What The Fuck Just Happened Today?

Today's essential newsletter. Logging the daily shock and awe in national politics. Read in moderation.
by @matt_kiser

Site updated:

1/ Jeff Sessions confirmed as Attorney General, capping a bitter and racially charged nomination battle. Sessions survived a near-party-line vote, 52 to 47, in the latest sign of the extreme partisanship at play as Trump strains to install his cabinet. No Republicans broke ranks in their support. (New York Times)

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2/ Republicans vote to rebuke Elizabeth Warren for impugning Sessions's character. In an extraordinarily rare move, Mitch McConnell interrupted Warren’s speech in a near-empty chamber, as debate on Jeff Sessions’s nomination, saying she had breached Senate rules by reading past statements against Sessions. (Washington Post)

3/ Appeals Court panel appears skeptical of Trump’s travel ban. The appeals court judges seemed taken aback by the assertiveness of the administration’s position, which in places came close to saying the court was without power to make judgments about Trump’s actions. (New York Times)

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4/ House Republicans voted to eliminate the only federal agency that makes sure voting machines can’t be hacked. In a little-noticed 6-3 vote, the House Administration Committee voted along party lines to eliminate the Election Assistance Commission, which helps states run elections and is the only federal agency charged with making sure voting machines can’t be hacked. (The Nation)

5/ Trump invites sheriff to "destroy" Texas state lawmaker who opposes asset forfeiture, a practice by which law enforcement can seize the cash and property of individuals suspected of committing a crime without a guilty verdict. Proponents of the practice argue that allows law enforcement to effectively combat terrorism and the drug trade, while opponents, including some conservatives, argue that it allows police to seize assets without due process. (Politico)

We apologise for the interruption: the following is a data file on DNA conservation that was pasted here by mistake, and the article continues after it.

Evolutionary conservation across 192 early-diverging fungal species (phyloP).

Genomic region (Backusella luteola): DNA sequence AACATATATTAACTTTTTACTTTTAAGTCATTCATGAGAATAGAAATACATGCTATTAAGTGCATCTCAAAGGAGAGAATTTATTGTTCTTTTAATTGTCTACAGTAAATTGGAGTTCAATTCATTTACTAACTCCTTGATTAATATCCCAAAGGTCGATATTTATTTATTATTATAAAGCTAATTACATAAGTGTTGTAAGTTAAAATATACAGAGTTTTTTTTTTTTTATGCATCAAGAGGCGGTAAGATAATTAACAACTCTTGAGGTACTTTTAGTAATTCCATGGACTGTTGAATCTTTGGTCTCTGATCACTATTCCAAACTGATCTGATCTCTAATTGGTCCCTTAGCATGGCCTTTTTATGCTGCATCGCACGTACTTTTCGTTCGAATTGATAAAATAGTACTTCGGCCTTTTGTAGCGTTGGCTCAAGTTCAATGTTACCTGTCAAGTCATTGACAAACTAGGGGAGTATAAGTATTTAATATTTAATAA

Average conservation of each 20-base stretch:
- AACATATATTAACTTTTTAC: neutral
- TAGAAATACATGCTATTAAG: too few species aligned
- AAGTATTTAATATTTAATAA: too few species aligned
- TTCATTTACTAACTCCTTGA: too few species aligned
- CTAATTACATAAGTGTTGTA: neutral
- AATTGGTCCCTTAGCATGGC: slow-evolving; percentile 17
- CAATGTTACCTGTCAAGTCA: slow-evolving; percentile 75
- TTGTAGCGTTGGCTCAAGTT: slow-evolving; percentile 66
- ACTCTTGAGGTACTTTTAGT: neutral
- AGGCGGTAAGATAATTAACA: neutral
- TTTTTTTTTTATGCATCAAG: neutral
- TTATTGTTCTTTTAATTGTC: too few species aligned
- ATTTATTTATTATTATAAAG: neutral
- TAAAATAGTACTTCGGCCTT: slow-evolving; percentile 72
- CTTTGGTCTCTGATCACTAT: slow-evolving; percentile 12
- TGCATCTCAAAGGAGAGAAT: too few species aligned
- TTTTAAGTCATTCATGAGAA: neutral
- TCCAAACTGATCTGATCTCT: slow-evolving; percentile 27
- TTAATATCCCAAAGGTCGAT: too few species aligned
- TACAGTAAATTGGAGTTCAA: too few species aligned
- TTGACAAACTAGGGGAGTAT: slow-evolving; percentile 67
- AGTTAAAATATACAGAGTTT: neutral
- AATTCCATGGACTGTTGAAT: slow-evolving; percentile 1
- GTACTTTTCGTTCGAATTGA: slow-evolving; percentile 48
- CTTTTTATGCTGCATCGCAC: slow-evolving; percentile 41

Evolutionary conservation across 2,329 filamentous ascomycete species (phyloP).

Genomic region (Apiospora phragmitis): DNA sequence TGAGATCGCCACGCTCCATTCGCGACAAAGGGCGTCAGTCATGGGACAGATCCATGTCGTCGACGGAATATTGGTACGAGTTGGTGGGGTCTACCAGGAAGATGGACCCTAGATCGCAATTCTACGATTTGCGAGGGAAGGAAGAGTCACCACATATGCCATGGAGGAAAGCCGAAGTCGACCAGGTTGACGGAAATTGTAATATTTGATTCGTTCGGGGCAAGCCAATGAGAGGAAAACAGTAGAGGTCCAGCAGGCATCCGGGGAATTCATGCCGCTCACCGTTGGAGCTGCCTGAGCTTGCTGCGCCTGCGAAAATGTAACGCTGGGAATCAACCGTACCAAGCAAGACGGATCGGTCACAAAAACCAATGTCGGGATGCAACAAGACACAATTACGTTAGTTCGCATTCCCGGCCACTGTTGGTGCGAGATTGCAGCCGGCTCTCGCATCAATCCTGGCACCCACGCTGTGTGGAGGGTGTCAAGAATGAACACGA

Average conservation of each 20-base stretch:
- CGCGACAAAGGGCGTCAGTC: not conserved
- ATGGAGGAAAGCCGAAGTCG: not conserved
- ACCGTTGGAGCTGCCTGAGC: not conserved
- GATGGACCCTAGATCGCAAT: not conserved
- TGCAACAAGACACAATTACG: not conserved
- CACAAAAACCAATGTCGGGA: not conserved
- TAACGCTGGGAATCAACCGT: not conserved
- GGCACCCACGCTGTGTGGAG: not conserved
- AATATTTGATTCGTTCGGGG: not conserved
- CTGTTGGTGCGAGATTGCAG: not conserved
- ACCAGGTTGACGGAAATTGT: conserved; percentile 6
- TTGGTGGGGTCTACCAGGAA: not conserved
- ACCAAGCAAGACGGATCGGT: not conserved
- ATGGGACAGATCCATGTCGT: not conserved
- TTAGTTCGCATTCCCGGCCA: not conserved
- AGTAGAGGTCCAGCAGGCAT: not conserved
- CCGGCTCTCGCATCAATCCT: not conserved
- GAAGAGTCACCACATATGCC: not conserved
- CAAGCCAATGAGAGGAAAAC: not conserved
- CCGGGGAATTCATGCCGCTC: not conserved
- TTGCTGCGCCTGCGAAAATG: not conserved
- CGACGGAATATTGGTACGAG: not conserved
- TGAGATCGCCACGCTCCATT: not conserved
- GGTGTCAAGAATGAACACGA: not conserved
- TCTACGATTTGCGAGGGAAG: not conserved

6/ Leaks suggest Trump’s own team is alarmed by his conduct: an impulsive, sometimes petty chief executive more concerned with the adulation of the nation than the details of his own policies ― and quick to assign blame when things do not go his way. (Huffington Post)

7/ Yemen withdraws permission for U.S. antiterror ground missions after the raid, in which just about everything went wrong, killed several civilians, including children. It was an early test of Trump’s national security decision-making. The White House continues to insist that the attack was a “success.” (New York Times)

8/ US military to rent space in Trump Tower. Military support for a president, including the military staff assigned to keeping the "nuclear football" nearby, requires close proximity to the commander in chief, which is why the Pentagon needs to rent a more expensive space closer to the penthouse where Trump resides when he's in New York. The floors available to rent cost about $1.5 million a year. (CNN)

9/ Trump faults media while lying about murder rate. Trump has suggested that the national news media suppresses bad news about violence. He has implied that this is for ideological reasons. (CNN)

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10/ Democrats to plot anti-Trump strategy in Congress and at the polls. Democrats are thinking about how to capture the fast-growing wave of resistance to the Trump administration, as seen at congressional town halls, congressional offices, and airports since Trump was sworn. Trump is polling poorly across the country but stronger in swing seats. (Washington Post)

11/ White House weighs terrorist designation for Muslim Brotherhood, targeting the oldest and perhaps most influential Islamist group in the Middle East. Officially designating the Brotherhood as a terrorist organization would roil American relations in the Middle East. (New York Times)

12/ Spicer: Nordstrom dropping Ivanka Trump's line is "direct attack on Trump". Spicer told reporters during his daily press briefing that the decision – which Nordstrom said was a result of poor sales, not politics – was because of the clothing company's displeasure with Trump's executive orders and his policies. (Talking Points Memo)

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13/ Republicans push carbon tax at White House. A carbon tax, long favored by economists as the most straightforward way to address climate change, could gain traction as part of a broad tax overhaul. (Bloomberg)